Adverse Childhood Experiences and Education Outcomes among Adolescents: Linking Survey and Administrative Data

Int J Environ Res Public Health. 2022 Sep 14;19(18):11564. doi: 10.3390/ijerph191811564.


It is well established that adverse childhood experiences (ACEs) are associated with detrimental health outcomes in adulthood. Less is known about the relationships between ACEs and education outcomes and among adolescents. The aim of this study was to examine the associations between ACEs and adolescents' self-reported education outcomes and provincial education assessments among adolescents in Manitoba, Canada. Data were gathered from 1002 adolescents who participated in the Well-Being and Experiences (WE) Study. A subsample of the adolescents (84%) consented to having their WE survey data linked to administrative education databases. Binary and multinomial logistic regression models were computed to examine associations between ACE history and self-reported education outcomes and provincial education assessments, adjusting for sociodemographic variables. Adolescents with an ACE history had significantly increased likelihood of having ever been suspended from school (adjusted odds ratio (aOR) = 3.33, 95% CI 1.60-6.92), of lower grades (adjusted relative risk ratio (aRRR) = 3.21, 95% CI 1.42-7.29), and of chronic school absenteeism (aRRR = 2.45, 95% CI 1.28-4.68) compared with adolescents without an ACE history after adjusting for sociodemographic variables. Findings from this study illuminate the important relationship between childhood adversity and poor education outcomes assessed directly by adolescents. Increasing awareness of the public health risk associated with ACEs and education outcomes may inform education policy and school-based interventions.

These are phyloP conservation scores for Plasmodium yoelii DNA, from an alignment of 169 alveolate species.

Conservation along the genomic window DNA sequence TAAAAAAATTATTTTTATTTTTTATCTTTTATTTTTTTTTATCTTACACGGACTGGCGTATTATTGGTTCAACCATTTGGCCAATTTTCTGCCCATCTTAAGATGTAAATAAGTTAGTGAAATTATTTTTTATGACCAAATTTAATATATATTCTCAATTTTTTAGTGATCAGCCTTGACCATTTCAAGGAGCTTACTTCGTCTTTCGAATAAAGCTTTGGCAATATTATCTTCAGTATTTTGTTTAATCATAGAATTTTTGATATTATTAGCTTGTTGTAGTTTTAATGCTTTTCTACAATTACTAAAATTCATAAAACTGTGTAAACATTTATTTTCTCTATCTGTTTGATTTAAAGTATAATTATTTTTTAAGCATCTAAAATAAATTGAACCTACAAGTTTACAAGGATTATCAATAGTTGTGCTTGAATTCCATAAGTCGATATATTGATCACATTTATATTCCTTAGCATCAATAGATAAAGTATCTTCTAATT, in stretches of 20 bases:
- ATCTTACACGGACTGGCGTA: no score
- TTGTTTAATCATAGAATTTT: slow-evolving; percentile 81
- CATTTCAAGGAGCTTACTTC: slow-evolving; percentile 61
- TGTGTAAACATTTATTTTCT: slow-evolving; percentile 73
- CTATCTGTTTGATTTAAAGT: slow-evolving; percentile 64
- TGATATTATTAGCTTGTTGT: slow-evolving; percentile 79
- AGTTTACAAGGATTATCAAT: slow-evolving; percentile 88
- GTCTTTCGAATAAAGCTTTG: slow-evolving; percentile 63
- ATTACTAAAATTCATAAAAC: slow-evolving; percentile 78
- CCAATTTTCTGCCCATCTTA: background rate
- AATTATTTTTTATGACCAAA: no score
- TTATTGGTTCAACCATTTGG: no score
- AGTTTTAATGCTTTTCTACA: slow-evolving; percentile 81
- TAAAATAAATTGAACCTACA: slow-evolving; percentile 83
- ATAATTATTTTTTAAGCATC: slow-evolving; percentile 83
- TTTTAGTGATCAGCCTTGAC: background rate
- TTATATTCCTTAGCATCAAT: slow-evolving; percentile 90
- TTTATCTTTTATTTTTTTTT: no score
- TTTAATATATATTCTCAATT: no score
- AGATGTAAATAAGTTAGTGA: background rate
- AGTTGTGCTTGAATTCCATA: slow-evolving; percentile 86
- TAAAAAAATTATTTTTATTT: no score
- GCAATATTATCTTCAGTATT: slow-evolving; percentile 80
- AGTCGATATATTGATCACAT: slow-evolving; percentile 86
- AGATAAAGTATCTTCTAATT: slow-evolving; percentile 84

Keywords: administrative data; adolescents; adverse childhood experiences (ACEs); child maltreatment; education; survey data; the Well-Being and Experiences Study.

Publication types

  • Research Support, Non-U.S. Gov't

MeSH terms

  • Absenteeism
  • Adolescent
  • Adult
  • Adverse Childhood Experiences*
  • Canada
  • Humans
  • Schools

Grants and funding

Preparation of this manuscript was supported by the Children’s Hospital Research Institute of Manitoba—Research Manitoba Health Research Postdoctoral Fellowship (Stewart-Tufescu), a Tier 1 Canada Research Chair in Childhood Adversity and Resilience at the University of Manitoba (Afifi), a Canadian Institutes of Health Research (CIHR) Foundation Scheme Award (Afifi), a CIHR Gold Leaf Award (Afifi), the Royal-Mach-Gaensslen Prize for Mental Health Research (Afifi), and the Manitoba Centre for Health Policy Rady Faculty Research Support Fund (Afifi). Yakubovich is supported by CIHR (HIS-166388). The funding bodies did not play a role in the design of the study, data collection, data analysis, interpretation of the findings, or writing of the manuscript.